You either need to 'fire' the coach, as in just do your own training from now on, or leave if necessary. I would not tolerate that, at all, and you certainly have enough experience to be able to make your own decisions on the items you mentioned. Good luck and keep us posted.
ETA whoever said it was probably the coach wanting to be involved so that those activities were 'billable' was probably on target. In the Saddlebred realm, there are classes for 'AOTs' meaning amateur owner-trainer. Does that not exist in H/J land? Anyone who can read an entry form is capable of filling it out and submitting horse show entries; one does not need a 'coach' for that, especially if one has trailer transportation as OP (original poster) mentioned.
RIP Sasha, best dog ever, pictured shortly before she died. 3/17/12, Jenny has crossed Rainbow Bridge; 5/23/2012 Snowy too now.
That's great that you are going to talk to your coach. I hope you are able to get things worked out. Your coach may indeed be overly controlling, but obviously have an open mind and listen to what they have to say about the situation.
I'm a BO, which is a different situation, but there have been times when I have wanted to intervene in some of the situations you discuss. I don't believe in controlling clients, but trainers and BOs do have an interest in maintaining a safe, workmanlike, and professional appearing barn environment as well as ensuring good horsemanship on their premises. I had one client school her horse to load better (great!) but she chose to park the trailer in a busy area next to the ring (not great) and caused quite a ruckus while some younger students were riding...not good horsemanship, not considerate to others, and possibly not safe. I also like to be included/informed when a horse is lame or ill because my staff and I are the ones providing most of the horse's daily care and we need to know what is going on. As far as mane pulling, I think it is fair for a trainer to be picky about how horses in their training program are turned out and to want to have a little oversight to be sure that manes, tails and clip jobs are suitable.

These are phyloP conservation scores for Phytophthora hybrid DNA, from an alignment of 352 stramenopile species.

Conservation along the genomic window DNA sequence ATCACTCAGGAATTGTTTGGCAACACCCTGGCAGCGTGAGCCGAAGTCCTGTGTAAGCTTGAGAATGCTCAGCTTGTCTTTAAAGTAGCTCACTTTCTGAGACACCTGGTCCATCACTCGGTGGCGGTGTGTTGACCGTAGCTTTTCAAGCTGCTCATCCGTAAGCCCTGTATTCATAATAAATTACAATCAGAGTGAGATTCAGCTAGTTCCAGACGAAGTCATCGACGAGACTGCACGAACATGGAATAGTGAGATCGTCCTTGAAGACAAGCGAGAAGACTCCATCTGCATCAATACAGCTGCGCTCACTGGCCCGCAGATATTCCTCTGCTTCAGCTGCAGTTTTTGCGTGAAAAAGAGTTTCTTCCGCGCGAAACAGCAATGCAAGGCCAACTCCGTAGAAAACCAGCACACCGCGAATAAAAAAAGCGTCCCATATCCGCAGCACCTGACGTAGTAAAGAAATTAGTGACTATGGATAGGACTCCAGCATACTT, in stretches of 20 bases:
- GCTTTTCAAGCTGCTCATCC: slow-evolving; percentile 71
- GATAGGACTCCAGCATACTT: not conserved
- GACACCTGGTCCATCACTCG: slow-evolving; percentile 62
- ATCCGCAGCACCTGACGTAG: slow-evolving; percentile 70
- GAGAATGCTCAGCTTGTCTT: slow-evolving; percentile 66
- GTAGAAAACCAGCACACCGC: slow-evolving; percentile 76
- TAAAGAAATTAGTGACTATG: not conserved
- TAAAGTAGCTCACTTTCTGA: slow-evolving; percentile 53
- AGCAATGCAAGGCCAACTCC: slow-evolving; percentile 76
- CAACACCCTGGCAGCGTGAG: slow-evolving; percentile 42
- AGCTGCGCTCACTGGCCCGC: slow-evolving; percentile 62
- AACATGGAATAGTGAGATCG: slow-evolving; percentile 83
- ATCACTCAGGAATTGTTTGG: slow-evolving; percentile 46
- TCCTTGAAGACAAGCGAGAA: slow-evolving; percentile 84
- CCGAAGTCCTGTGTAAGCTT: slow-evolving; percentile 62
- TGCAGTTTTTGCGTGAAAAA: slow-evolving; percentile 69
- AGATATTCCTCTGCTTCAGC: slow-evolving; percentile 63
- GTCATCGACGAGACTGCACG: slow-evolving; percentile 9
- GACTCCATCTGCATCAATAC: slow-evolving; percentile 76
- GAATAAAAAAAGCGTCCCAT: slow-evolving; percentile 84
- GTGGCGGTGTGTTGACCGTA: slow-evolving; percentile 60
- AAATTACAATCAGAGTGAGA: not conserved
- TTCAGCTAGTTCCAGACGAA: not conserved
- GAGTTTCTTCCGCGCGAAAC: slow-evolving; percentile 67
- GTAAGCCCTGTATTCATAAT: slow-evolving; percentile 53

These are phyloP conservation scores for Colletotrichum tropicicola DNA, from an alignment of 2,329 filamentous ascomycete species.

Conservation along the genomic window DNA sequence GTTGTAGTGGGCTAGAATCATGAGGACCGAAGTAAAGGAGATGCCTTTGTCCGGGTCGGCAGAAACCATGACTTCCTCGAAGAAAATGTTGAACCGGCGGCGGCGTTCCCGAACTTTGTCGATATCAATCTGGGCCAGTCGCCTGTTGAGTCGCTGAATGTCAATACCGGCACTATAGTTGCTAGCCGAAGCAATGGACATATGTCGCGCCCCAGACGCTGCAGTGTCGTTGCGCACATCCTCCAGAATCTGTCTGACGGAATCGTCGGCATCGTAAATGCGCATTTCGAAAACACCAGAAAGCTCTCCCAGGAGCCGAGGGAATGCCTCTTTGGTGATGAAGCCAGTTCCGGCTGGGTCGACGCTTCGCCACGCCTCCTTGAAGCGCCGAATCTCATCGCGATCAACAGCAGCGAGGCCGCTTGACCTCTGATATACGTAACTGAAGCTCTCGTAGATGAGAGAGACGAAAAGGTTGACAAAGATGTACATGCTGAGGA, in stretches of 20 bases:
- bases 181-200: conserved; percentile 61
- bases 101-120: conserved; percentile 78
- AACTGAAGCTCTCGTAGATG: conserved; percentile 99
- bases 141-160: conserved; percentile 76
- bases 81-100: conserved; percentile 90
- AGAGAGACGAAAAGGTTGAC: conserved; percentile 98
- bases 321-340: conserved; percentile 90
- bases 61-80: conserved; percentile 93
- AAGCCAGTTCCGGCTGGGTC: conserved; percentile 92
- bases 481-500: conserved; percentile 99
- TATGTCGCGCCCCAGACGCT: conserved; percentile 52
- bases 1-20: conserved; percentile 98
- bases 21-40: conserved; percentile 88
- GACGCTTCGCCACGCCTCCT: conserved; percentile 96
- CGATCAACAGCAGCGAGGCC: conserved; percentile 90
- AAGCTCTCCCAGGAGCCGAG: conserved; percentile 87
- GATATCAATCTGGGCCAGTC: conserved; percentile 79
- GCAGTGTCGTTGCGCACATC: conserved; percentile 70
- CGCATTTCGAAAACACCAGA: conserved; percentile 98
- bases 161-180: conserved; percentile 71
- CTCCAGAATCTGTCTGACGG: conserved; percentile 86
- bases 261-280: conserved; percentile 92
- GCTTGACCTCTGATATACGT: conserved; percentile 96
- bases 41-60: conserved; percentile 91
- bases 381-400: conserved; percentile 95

I was wondering the same as some of the previous posters. Does trainer charge extra for these services and this is a way to bring in more revenue? That would make sense and then it's up to you to come to an arrangement you can live with. Or does this person work with a lot of kids and is just used to needing more control with them? Bottom line, your horse, your money, your decision. Looking forward to the update.